Even in cases in which resistance fighters are living among the displaced, the military has attacked indiscriminately, without giving civilians time to flee, Maung said. In interviews on the Thailand-Myanmar border, former personnel of the Myanmar air force said commanders routinely dismiss civilians in resistance strongholds as supporters of “terrorist” insurgents. “All they tell the pilots is that this is the enemy,” said Moe, a defector who spoke on the condition he be identified only by a nickname because of security concerns. A spokesman for the military did not respond to inquiries for this story.
When the Daw Noe Ku camp was rocked by explosions that July night, Thandar Soe said, her heart was beating so fast she thought she would vomit. After everything went quiet, she begged to leave, she said. She didn’t want to look at the mangled mess of tin, glass and bamboo, or at the man covered in cuts and lying motionless underneath it.
For the 10th time, she fled violence, holding her father’s hand as her family and others filed into the jungle. They crossed into Thailand in the dark, said Thandar Soe, and all she remembers is the smell of her camp burning.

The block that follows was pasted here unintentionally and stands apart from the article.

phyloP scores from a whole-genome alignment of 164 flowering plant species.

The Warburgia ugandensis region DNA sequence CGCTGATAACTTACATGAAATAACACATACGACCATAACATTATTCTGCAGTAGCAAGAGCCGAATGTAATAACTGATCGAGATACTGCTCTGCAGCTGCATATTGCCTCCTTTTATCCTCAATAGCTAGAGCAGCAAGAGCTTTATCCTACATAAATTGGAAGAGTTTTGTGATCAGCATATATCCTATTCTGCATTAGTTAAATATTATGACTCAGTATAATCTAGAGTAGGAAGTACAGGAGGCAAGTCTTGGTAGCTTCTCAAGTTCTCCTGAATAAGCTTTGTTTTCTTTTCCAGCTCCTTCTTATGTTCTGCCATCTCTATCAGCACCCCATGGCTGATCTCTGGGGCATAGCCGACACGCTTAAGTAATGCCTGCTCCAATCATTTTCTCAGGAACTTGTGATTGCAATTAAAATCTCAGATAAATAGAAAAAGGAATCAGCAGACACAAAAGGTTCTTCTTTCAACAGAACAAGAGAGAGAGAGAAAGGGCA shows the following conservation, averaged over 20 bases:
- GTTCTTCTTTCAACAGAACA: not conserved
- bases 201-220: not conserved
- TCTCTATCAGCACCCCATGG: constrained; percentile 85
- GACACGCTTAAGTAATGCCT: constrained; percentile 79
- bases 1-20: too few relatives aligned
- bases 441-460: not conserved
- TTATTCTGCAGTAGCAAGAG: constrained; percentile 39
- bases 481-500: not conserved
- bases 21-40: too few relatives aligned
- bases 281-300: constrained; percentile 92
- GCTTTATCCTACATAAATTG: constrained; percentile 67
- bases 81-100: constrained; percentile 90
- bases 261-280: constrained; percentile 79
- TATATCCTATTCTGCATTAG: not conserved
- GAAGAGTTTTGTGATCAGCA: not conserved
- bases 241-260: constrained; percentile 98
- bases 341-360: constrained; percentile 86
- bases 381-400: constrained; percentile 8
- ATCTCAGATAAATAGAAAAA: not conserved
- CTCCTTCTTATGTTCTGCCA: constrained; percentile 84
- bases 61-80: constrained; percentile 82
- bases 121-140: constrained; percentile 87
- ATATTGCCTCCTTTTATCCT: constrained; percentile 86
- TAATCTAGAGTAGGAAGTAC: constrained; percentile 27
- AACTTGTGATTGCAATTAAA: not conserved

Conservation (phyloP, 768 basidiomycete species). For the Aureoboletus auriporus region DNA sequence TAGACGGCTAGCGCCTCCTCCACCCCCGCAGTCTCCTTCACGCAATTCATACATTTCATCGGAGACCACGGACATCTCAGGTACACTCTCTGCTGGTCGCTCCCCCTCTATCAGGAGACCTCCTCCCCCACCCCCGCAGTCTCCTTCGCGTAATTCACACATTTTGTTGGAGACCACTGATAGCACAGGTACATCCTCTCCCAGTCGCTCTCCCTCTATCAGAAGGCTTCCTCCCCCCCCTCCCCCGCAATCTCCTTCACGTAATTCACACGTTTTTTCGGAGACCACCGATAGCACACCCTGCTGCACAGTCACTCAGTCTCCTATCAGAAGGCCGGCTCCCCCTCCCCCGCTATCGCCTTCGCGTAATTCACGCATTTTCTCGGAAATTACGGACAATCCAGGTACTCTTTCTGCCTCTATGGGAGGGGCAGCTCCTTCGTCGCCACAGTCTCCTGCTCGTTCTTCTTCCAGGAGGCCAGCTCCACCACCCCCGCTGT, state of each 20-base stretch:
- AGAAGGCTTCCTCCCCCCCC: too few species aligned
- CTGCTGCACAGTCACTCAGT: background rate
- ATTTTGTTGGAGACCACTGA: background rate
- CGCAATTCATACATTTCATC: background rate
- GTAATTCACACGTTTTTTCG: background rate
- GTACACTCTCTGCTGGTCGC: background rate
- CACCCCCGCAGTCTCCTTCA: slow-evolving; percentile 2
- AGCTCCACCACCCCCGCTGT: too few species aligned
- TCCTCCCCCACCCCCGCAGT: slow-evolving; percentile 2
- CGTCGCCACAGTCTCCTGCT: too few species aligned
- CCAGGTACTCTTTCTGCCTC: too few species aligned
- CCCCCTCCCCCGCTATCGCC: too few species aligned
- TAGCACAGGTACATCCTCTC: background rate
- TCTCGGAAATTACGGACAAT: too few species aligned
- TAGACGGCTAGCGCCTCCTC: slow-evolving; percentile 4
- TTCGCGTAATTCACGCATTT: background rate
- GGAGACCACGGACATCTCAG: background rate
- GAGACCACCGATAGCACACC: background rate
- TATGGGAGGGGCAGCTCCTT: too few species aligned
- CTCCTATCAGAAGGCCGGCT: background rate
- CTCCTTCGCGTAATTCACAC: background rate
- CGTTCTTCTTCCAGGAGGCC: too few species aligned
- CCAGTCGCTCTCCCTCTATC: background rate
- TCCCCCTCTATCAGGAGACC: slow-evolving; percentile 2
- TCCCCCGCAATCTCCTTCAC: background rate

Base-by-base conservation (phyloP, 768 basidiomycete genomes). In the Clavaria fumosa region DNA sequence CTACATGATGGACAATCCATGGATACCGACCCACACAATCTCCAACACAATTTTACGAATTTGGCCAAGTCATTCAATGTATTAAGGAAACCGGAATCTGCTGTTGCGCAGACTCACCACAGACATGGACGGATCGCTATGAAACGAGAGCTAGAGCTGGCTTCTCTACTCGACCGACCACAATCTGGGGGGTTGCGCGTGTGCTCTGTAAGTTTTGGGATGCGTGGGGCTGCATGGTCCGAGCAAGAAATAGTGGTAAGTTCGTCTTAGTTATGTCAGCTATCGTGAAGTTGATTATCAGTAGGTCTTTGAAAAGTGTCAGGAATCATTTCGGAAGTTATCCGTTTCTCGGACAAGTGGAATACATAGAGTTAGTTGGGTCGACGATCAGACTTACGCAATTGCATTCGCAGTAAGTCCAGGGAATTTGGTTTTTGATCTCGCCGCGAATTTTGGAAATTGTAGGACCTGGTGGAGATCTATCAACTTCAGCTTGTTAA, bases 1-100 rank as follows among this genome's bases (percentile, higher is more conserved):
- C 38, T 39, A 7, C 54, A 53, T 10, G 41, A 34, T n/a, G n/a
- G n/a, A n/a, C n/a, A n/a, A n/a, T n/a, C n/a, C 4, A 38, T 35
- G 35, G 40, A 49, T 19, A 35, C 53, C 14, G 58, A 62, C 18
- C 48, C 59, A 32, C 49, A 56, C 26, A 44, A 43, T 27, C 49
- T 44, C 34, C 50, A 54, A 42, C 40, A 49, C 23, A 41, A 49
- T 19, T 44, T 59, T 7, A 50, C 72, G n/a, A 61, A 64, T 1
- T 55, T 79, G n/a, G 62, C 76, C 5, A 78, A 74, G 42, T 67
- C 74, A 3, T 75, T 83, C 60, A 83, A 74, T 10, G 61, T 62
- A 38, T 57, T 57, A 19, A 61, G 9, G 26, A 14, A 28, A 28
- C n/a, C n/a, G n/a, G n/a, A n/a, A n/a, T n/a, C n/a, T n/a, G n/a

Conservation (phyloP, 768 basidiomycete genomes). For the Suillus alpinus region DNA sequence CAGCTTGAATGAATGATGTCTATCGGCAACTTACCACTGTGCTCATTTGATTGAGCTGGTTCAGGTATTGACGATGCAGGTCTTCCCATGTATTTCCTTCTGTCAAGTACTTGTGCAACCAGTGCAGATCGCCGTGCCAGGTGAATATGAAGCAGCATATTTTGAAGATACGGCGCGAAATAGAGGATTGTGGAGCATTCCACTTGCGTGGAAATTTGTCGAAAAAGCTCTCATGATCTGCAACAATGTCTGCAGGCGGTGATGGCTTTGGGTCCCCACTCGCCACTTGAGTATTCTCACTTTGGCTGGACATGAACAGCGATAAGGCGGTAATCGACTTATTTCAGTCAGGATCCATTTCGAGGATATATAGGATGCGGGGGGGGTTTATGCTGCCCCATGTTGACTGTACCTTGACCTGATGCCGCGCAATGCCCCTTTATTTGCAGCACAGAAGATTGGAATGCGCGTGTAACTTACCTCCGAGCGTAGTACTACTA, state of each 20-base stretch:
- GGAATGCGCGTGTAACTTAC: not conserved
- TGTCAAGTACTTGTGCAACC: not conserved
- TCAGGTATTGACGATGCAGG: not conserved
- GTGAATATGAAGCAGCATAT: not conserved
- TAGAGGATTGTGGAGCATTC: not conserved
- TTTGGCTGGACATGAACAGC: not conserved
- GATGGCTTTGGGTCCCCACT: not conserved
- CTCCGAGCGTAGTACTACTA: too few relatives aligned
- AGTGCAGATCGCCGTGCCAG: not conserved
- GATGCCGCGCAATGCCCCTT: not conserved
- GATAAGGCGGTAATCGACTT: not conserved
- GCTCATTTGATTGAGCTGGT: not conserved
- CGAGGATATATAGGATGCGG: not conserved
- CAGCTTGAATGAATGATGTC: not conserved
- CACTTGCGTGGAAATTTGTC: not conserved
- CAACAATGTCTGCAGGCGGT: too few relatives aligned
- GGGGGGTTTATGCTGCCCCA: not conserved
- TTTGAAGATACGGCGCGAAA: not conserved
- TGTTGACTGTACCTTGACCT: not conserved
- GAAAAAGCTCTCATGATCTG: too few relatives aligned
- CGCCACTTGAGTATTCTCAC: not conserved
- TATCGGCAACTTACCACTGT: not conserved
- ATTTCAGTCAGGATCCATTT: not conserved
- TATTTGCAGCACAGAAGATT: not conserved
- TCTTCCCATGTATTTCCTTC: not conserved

Before the war, Thandar Soe lived in a two-story house that had a bicycle she shared with her sister and a television that played her favorite cartoon, “The Powerpuff Girls.” She was the youngest child of three — the brightest and most spoiled, said her mother, Prein Ma, a middle school teacher. Most days, after finishing her schoolwork, Thandar Soe spent the afternoon cajoling someone to take her to the snack shops in town. In March 2021, those excursions stopped.
Kayah state is home to the ethnic Karenni minority, which is distinct from the Rohingya and has fought the military for decades. Karenni armed groups signed a cease-fire agreement with the Myanmar armed forces in 2012, but after the military coup in 2021, they restarted their resistance — and the junta responded with force.
Kayah sits close to the capital, Naypyidaw, and is a vital channel connecting resistance groups in the south and the north, according to an analysis by the Singapore-based International Institute for Strategic Studies. Within months of the coup, as much as 80 percent of the state’s urban population was forced to flee because of clashes between resistance fighters and the military, said local aid groups.